Thursday, 19 August 2010

Computers, management and systems – rationalising the irrational

In the UK there is a new management system that is being deployed through call centres and I would envisage is also extending into traditional work environments.
The Problem
Call centres are expensive and trained people more expensive.
New solution (1)
Split up the services and farm out to remote call centres where call centre staff do not need to trained in any more than one thing. This means if you have one query the call centre should be able to answer it based on the options the original called has taken in the call options (Press one for this two for that three for self destruction etc).
New Problem which we are all faced with today
So by dividing the workload there is a successfully undertrained cheap labour force, what can be the problem?
What if you have more than one problem? This is where the whole system dissolves into absolute chaos. Because no one person can see or has control over the whole system it must implode and customer service must drop through the bottom of the call centre.
You must have experienced it yourself; I have been on the receiving end of it many times recently as I have had to move house on a number of occasions. So I will take this as an illustration:
Whereas once upon a time I could phone up a service provider and let them know I was moving and ensure all services were available when the move happened so there would be a seamless transition between services even when I had changed provider. So Let’s say I was using one internet provider and moved to another house and decided this would be a good time to change providers this would be no problem, I could phone them up cancel one and let the other know when I would be in the new house and sure enough on the day of the move the internet connection, router and accompanying services would be ready to go, all I would need to do is configure the router and plug it in to the computer and off I went.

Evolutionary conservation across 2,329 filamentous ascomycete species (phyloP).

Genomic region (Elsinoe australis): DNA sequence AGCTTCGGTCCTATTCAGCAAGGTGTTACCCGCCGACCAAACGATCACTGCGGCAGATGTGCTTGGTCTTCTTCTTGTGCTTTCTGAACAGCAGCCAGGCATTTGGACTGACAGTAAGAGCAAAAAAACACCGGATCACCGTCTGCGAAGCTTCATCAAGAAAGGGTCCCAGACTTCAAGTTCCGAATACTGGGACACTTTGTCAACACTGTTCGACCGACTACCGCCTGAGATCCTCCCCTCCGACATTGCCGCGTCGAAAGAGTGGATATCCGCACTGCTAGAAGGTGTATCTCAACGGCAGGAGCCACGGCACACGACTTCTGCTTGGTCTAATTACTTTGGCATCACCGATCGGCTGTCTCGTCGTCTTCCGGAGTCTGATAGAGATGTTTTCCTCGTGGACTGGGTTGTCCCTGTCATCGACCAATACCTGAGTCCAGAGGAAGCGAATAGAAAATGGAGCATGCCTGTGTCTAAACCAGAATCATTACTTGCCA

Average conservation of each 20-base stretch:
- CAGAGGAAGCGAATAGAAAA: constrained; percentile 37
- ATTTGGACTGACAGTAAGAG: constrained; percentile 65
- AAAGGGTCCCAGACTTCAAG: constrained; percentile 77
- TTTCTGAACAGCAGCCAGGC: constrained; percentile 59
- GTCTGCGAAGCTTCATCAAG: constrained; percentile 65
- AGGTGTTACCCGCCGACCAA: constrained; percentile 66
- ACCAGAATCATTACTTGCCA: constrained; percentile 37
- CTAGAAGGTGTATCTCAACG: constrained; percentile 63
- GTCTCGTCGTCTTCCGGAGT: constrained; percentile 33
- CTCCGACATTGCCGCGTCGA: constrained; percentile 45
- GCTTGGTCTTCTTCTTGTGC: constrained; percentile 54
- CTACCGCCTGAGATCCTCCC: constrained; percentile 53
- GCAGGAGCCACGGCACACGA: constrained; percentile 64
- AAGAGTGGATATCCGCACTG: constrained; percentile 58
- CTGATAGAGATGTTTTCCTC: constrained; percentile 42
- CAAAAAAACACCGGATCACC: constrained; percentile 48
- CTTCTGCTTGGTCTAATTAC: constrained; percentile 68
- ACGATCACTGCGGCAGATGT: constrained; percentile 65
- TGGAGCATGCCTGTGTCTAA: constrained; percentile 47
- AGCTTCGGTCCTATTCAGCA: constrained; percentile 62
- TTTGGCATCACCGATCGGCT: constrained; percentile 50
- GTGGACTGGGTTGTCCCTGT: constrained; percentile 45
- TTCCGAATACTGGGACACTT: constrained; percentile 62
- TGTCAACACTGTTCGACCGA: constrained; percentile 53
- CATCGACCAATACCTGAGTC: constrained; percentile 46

How was this achieved? Simple I would speak to one operative over the phone and explain my own personal circumstances, explain the uniqueness of my situation and the telephone operative would ensure that all the things happened seamlessly in the background.
So why can this not happen any more in the UK?
Because we have fragmented the services and the customer support teams. Each team has knowledge of their own section (accounts, broadband, TV, whatever) but no one has the ability to access all these at any one time. The most constant thing I have been told recently is that we cannot do this because it they have no access to that database. So going back to the illustration previously outlined; instead of telling one call operative the situation and having it dealt with, I as a new caller must now seek to navigate the strange world of the disembodied call centre service where I speak to one person, whom I have to go through a number of security questions with and then proceed to explain the issues such as I am moving and need to get broadband so it is up and ready for when I move into my new house. This operative will undoubtedly explain that I need to speak to another department called new business, or something of that ilk. “fine” I am happy to talk to them, and when I get to new business I have to repeat the security stuff and re-explain my specific needs only to be told that this is not a problem as everything will be set up in time, as long as I am in the property now.